Instead, the Rockets are asking 6-foot-5 PJ Tucker to spend more time defending opposing centers. For the season, Tucker has defended centers for 13.3% of his defensive matchup time - that number is sure to rise during the stretch run coming out of the All-Star break.
Harden will also have to take on more post defense responsibilities with Houston’s small-ball lineup. Last season, Harden spent 11.2% of his defensive time guarding centers and held them to 40.6% (58-143) shooting while also forcing 32 turnovers. So far this season, Harden has spent only 7.6% of his time on centers and has allowed 52.5% (42-80) shooting – a mark that is still below the normal field goal percentage for centers over the past two seasons (54.4%). Harden has defended a league-high 92 post up possessions and has allowed opponents to shot just 26.8% (19-71). Harden’s 0.55 points per possession is tied for the fourth-lowest among the 191 players that have defended at least 20 post up possessions.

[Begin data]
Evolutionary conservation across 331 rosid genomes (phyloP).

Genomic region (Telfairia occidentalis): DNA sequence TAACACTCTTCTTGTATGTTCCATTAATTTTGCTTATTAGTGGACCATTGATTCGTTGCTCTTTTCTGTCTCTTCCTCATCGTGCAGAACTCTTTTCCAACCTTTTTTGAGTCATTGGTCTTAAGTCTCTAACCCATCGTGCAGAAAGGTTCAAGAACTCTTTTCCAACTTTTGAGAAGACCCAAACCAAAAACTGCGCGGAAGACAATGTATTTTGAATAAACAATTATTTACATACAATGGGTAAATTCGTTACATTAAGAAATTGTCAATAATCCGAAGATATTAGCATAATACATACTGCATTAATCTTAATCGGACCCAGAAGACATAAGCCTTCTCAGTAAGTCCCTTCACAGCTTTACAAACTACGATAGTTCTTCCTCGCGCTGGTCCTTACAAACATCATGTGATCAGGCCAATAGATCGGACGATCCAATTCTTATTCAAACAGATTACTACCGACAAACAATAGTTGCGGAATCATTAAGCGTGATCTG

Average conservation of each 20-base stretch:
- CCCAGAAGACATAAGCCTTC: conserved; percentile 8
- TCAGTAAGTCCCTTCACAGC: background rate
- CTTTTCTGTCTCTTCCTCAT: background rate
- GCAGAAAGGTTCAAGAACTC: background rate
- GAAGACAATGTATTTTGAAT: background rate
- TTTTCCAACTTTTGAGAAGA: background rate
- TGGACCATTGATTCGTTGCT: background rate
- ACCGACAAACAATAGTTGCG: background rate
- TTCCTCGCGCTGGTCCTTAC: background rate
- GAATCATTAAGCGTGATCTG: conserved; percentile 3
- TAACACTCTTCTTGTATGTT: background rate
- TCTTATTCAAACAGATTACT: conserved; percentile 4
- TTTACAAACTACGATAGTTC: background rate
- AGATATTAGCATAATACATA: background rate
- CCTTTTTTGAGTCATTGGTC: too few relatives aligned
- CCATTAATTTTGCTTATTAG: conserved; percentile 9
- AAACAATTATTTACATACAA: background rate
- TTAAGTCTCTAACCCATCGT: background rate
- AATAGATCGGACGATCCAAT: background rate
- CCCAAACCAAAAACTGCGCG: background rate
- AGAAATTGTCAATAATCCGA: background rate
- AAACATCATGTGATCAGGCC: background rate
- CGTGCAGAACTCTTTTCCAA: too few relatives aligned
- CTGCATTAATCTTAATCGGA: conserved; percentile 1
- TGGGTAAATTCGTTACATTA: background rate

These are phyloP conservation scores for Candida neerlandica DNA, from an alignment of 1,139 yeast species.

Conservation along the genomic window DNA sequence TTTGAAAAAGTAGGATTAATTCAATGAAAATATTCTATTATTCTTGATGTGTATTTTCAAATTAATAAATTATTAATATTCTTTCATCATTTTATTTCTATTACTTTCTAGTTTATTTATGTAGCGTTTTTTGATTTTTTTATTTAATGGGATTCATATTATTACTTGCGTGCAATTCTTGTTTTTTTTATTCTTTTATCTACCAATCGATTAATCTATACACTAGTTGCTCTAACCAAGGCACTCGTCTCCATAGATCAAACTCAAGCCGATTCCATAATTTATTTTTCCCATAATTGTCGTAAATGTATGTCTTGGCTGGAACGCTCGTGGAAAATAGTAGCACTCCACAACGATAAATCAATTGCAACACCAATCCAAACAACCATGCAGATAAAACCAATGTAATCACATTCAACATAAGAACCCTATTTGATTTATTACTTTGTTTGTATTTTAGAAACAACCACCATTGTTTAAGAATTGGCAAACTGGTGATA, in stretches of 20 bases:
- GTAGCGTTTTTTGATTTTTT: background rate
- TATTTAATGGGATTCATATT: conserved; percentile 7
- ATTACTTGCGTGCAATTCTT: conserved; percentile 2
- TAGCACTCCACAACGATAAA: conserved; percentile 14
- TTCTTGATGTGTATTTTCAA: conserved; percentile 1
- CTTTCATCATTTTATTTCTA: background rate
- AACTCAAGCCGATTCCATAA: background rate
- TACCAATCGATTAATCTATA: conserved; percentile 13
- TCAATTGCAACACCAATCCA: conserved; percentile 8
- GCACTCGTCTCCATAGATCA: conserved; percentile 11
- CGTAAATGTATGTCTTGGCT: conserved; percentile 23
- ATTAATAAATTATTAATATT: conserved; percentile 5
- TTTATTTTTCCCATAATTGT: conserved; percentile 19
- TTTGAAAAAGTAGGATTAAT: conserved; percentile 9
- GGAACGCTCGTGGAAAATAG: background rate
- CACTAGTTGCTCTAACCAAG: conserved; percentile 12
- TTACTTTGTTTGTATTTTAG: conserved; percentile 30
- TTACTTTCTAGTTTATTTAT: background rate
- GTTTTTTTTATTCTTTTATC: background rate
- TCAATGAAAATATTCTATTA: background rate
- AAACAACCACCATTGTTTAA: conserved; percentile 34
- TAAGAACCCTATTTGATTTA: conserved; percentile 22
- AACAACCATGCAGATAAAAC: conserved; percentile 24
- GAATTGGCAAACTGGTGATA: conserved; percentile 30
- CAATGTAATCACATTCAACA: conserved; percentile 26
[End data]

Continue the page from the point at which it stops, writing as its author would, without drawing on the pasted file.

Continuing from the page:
Houston’s lack of a traditional center also presents matchup problems on the other side of the court as opposing bigs now have to deal with the speed and quickness of five players all 6-foot-7 or smaller. What we've seen through the first few games since the trade is Russell Westbrook being defended by opposing bigs such as Rudy Gobert and Anthony Davis and finding success against two of the league’s top defenders.
|Anthony Davis||5:00||14||7-10 (70%)|
|Kyle Kuzma||1:56||9||3-4 (75%)|
|Rudy Gobert||6:07||16||8-15 (53.3%)|
|Royce O'Neal||1:23||6||3-6 (50%)|
|Marcus Smart||3:29||12||4-6 (66.7%)|
|Jayson Tatum||3:13||8||3-5 (60%)|
In 39 minutes over two games with the starting five of Westbrook, Harden, Tucker, Robert Covington and Danuel House Jr., the Rockets have outscored their opponents by 26.5 points per 100 possessions with an offensive rating of 125.3 and a defensive rating of 98.8.